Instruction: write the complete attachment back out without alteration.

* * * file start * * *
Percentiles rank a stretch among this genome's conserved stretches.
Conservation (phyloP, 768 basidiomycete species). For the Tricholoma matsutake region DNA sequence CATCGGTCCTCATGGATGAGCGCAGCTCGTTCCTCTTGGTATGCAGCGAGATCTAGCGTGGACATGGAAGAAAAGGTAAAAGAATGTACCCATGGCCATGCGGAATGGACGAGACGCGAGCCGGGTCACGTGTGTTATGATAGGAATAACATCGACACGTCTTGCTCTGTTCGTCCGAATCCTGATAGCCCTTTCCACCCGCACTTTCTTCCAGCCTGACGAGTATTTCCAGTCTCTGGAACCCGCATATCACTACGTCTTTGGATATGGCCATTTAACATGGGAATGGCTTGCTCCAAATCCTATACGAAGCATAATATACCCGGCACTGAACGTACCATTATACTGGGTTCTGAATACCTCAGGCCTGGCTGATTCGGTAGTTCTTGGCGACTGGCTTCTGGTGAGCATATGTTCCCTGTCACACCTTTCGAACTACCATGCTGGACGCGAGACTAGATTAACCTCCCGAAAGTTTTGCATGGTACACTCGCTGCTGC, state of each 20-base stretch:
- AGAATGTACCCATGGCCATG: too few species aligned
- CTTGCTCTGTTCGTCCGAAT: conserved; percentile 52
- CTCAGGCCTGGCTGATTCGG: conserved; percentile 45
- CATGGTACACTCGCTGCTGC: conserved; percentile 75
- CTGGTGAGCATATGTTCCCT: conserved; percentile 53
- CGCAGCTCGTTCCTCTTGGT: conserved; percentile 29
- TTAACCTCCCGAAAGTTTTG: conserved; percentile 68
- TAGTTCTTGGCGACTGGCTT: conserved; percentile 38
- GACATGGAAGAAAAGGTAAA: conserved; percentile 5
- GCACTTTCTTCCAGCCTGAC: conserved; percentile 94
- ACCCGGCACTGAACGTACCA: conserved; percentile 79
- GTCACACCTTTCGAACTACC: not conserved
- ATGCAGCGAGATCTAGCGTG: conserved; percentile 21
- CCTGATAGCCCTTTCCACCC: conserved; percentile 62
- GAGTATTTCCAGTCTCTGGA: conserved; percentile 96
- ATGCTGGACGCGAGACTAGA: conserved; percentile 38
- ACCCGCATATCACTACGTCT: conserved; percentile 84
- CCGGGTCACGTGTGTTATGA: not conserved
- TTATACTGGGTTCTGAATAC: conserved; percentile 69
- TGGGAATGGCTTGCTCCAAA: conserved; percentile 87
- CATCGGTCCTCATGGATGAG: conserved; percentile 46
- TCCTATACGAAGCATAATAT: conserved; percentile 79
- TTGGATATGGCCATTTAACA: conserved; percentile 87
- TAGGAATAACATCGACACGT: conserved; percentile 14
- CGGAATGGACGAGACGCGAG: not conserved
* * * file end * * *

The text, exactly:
Percentiles rank a stretch among this genome's conserved stretches.
Conservation (phyloP, 768 basidiomycete species). For the Tricholoma matsutake region DNA sequence CATCGGTCCTCATGGATGAGCGCAGCTCGTTCCTCTTGGTATGCAGCGAGATCTAGCGTGGACATGGAAGAAAAGGTAAAAGAATGTACCCATGGCCATGCGGAATGGACGAGACGCGAGCCGGGTCACGTGTGTTATGATAGGAATAACATCGACACGTCTTGCTCTGTTCGTCCGAATCCTGATAGCCCTTTCCACCCGCACTTTCTTCCAGCCTGACGAGTATTTCCAGTCTCTGGAACCCGCATATCACTACGTCTTTGGATATGGCCATTTAACATGGGAATGGCTTGCTCCAAATCCTATACGAAGCATAATATACCCGGCACTGAACGTACCATTATACTGGGTTCTGAATACCTCAGGCCTGGCTGATTCGGTAGTTCTTGGCGACTGGCTTCTGGTGAGCATATGTTCCCTGTCACACCTTTCGAACTACCATGCTGGACGCGAGACTAGATTAACCTCCCGAAAGTTTTGCATGGTACACTCGCTGCTGC, state of each 20-base stretch:
- AGAATGTACCCATGGCCATG: too few species aligned
- CTTGCTCTGTTCGTCCGAAT: conserved; percentile 52
- CTCAGGCCTGGCTGATTCGG: conserved; percentile 45
- CATGGTACACTCGCTGCTGC: conserved; percentile 75
- CTGGTGAGCATATGTTCCCT: conserved; percentile 53
- CGCAGCTCGTTCCTCTTGGT: conserved; percentile 29
- TTAACCTCCCGAAAGTTTTG: conserved; percentile 68
- TAGTTCTTGGCGACTGGCTT: conserved; percentile 38
- GACATGGAAGAAAAGGTAAA: conserved; percentile 5
- GCACTTTCTTCCAGCCTGAC: conserved; percentile 94
- ACCCGGCACTGAACGTACCA: conserved; percentile 79
- GTCACACCTTTCGAACTACC: not conserved
- ATGCAGCGAGATCTAGCGTG: conserved; percentile 21
- CCTGATAGCCCTTTCCACCC: conserved; percentile 62
- GAGTATTTCCAGTCTCTGGA: conserved; percentile 96
- ATGCTGGACGCGAGACTAGA: conserved; percentile 38
- ACCCGCATATCACTACGTCT: conserved; percentile 84
- CCGGGTCACGTGTGTTATGA: not conserved
- TTATACTGGGTTCTGAATAC: conserved; percentile 69
- TGGGAATGGCTTGCTCCAAA: conserved; percentile 87
- CATCGGTCCTCATGGATGAG: conserved; percentile 46
- TCCTATACGAAGCATAATAT: conserved; percentile 79
- TTGGATATGGCCATTTAACA: conserved; percentile 87
- TAGGAATAACATCGACACGT: conserved; percentile 14
- CGGAATGGACGAGACGCGAG: not conserved